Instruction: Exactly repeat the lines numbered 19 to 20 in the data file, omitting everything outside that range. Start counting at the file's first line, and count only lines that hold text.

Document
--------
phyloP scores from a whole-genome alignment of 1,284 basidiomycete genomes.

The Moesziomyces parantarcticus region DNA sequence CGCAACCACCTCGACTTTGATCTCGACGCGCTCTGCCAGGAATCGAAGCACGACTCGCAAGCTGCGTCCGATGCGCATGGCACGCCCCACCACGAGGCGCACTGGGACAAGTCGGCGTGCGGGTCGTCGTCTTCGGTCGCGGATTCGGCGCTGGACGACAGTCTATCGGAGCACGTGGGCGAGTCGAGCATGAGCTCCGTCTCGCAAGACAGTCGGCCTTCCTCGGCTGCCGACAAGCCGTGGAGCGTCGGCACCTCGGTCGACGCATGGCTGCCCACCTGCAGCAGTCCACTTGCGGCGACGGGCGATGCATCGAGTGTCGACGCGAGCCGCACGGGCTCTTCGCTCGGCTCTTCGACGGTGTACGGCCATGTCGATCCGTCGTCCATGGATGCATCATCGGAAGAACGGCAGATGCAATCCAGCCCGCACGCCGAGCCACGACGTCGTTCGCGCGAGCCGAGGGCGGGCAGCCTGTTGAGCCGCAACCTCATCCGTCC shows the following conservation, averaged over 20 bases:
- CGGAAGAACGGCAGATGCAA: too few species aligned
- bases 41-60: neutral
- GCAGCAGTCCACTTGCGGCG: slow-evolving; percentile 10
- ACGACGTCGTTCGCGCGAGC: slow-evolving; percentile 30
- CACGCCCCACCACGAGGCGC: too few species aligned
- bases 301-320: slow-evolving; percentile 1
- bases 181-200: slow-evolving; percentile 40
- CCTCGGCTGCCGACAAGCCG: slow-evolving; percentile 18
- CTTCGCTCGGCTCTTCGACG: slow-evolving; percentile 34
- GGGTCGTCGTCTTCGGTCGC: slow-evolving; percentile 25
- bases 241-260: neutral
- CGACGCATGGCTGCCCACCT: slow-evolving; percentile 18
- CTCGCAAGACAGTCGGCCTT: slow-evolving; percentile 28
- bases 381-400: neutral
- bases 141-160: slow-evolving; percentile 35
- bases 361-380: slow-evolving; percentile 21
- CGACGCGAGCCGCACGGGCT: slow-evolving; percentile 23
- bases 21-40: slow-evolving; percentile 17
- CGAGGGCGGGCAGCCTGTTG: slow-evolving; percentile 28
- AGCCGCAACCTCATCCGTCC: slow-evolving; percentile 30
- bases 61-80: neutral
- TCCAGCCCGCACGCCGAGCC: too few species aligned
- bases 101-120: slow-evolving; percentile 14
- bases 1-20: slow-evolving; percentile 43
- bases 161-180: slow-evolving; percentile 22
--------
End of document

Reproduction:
- CGACGCGAGCCGCACGGGCT: slow-evolving; percentile 23
- bases 21-40: slow-evolving; percentile 17